South Carolina Senator Convinces University To Cancel Play, Says It Was ‘Recruiting’ Lesbians


Leigh Hendrix as "Butchy McDyke" in "How To Be A Lesbian In 10 Days Or Less"

South Carolina state Sen. Mike Fair (R), who believes homosexuality is “not normal,” has convinced the University of South Carolina Upstate to cancel a satirical one-woman show called, “How to Be a Lesbian in 10 Days or Less”:

FAIR: It’s just not normal and then you glorify, or it seems to me, that the promotion at USC is a glorification of same sex orientation… That’s not an explanation of ‘I was born this way.’ It’s recruiting.

To punish the university, Fair, along with state Sen. Lee Bright (R), voted against all of the incumbent USC trustees during board elections last week.

USC Upstate explained that the cancellation of the show was related to Fair’s misunderstanding of it as a work of performance art:

The title of “How to Become a Lesbian in 10 Days or Less,” [sic] while deliberately provocative, is satirical in nature but has not been received as such. The controversy surrounding this performance has become a distraction to the educational mission of USC Upstate and the overall purpose of the Bodies of Knowledge symposium. As a result, we have canceled this segment of the symposium.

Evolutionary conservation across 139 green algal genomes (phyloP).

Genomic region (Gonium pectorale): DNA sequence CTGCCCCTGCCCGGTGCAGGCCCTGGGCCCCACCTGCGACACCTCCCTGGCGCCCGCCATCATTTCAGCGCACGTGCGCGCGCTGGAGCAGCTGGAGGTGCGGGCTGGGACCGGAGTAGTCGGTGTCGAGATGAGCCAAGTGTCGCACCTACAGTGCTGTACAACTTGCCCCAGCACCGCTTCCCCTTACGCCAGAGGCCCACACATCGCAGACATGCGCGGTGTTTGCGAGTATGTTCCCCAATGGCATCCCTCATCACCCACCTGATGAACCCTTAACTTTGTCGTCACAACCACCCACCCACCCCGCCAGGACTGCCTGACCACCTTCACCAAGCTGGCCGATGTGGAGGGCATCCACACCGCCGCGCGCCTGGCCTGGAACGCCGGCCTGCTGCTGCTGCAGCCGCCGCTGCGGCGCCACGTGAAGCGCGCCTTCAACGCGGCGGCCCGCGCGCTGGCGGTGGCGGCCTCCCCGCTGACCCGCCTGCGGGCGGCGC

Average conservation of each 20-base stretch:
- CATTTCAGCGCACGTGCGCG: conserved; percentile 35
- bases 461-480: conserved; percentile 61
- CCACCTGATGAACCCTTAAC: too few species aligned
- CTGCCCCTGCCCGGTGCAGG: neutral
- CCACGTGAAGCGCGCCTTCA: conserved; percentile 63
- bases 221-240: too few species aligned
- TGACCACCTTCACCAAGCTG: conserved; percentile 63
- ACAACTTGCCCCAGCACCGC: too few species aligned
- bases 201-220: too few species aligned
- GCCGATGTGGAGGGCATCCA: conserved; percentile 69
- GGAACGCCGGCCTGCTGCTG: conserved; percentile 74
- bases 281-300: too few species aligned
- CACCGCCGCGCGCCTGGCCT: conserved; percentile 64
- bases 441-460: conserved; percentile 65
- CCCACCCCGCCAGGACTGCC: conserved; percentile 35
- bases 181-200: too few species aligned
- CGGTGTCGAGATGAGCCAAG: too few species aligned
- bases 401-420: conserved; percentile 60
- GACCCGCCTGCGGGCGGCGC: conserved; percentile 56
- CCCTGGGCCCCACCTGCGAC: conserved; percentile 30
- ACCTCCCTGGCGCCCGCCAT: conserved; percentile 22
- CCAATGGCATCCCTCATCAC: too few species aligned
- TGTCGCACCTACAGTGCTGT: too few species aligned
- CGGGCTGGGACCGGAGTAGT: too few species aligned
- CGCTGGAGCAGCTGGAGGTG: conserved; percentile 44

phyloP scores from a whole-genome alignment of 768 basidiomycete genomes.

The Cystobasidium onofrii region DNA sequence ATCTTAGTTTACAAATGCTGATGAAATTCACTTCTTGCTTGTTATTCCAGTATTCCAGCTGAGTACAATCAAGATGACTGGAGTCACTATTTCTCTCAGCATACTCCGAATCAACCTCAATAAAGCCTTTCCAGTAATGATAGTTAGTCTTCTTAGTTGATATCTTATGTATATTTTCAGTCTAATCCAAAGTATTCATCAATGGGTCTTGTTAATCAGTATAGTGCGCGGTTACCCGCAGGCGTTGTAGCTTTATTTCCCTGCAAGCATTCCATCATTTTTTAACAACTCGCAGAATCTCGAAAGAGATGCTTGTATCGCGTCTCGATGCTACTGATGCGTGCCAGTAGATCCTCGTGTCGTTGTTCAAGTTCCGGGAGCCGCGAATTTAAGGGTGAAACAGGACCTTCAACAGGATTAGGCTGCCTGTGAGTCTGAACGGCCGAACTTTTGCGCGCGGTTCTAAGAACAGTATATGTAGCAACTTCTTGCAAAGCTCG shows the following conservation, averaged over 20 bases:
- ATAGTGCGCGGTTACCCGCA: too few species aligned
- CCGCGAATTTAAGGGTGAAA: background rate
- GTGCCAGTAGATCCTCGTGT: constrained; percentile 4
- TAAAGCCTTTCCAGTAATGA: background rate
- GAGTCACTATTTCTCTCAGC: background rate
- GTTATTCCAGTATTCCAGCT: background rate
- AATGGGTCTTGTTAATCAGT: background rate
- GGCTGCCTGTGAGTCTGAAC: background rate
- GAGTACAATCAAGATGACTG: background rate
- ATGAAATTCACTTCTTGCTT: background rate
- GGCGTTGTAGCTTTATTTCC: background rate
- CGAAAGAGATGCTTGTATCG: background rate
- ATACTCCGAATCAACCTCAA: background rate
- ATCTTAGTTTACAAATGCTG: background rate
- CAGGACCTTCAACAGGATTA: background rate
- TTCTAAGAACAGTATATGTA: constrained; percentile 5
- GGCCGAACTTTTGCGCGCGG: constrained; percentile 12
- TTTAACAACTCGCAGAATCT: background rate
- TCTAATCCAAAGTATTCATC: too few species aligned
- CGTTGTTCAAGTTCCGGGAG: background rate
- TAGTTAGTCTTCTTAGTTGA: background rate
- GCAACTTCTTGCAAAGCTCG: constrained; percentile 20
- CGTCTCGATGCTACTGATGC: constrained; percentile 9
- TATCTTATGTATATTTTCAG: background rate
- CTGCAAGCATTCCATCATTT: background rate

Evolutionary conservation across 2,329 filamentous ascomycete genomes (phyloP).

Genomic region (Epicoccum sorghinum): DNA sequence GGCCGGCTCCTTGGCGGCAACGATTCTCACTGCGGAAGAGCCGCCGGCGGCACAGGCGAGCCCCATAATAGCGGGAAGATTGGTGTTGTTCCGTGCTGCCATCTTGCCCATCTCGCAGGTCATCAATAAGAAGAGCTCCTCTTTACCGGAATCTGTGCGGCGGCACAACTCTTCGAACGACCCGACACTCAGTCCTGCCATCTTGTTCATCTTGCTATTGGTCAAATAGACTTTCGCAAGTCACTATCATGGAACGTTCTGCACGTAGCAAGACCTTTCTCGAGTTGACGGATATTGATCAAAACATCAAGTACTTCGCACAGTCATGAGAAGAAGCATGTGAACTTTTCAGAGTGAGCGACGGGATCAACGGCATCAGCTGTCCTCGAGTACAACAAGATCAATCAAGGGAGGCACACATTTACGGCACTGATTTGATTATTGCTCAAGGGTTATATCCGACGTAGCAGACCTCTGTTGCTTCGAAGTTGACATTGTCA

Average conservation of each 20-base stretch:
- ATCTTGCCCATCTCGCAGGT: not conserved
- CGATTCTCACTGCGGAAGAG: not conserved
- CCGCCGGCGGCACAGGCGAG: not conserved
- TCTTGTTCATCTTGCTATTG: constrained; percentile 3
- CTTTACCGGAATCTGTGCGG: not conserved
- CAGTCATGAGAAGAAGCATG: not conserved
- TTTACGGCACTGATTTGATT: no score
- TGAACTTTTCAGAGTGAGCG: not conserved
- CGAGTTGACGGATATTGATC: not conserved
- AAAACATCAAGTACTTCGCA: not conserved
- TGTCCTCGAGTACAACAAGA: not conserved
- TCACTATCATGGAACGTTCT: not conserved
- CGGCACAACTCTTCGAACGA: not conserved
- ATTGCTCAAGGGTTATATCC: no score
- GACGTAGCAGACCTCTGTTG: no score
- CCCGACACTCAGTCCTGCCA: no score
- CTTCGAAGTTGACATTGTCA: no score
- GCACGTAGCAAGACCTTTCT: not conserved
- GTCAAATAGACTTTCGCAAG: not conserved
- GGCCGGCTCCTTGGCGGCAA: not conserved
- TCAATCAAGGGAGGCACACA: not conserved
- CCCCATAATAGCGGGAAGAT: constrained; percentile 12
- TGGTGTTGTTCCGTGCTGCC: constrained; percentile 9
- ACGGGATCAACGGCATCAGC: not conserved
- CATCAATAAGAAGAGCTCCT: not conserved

How to Be a Lesbian in 10 Days or Less” is a one-woman show developed by performer Leigh Hendrix that bills itself as an “exploration of self-discovery and first love, coming out, lesbian sex, queer politics, and a really important Reba McEntire song.” Hendrix’s character, Butchy McDyke, responded to the cancellation of the show by explaining that her performance is not about “recruiting,” but about helping all people “figure out how to craft an honest and engaging narrative about who they are in the world”:

The cancellation of Hendrix’s show is only the latest attempt by state lawmakers to censor LGBT content at state universities. Last month, the South Carolina House passed a budget that cut funding at USC Upstate, as well as the College of Charleston, because the universities asked students to read books that included stories about LGBT people.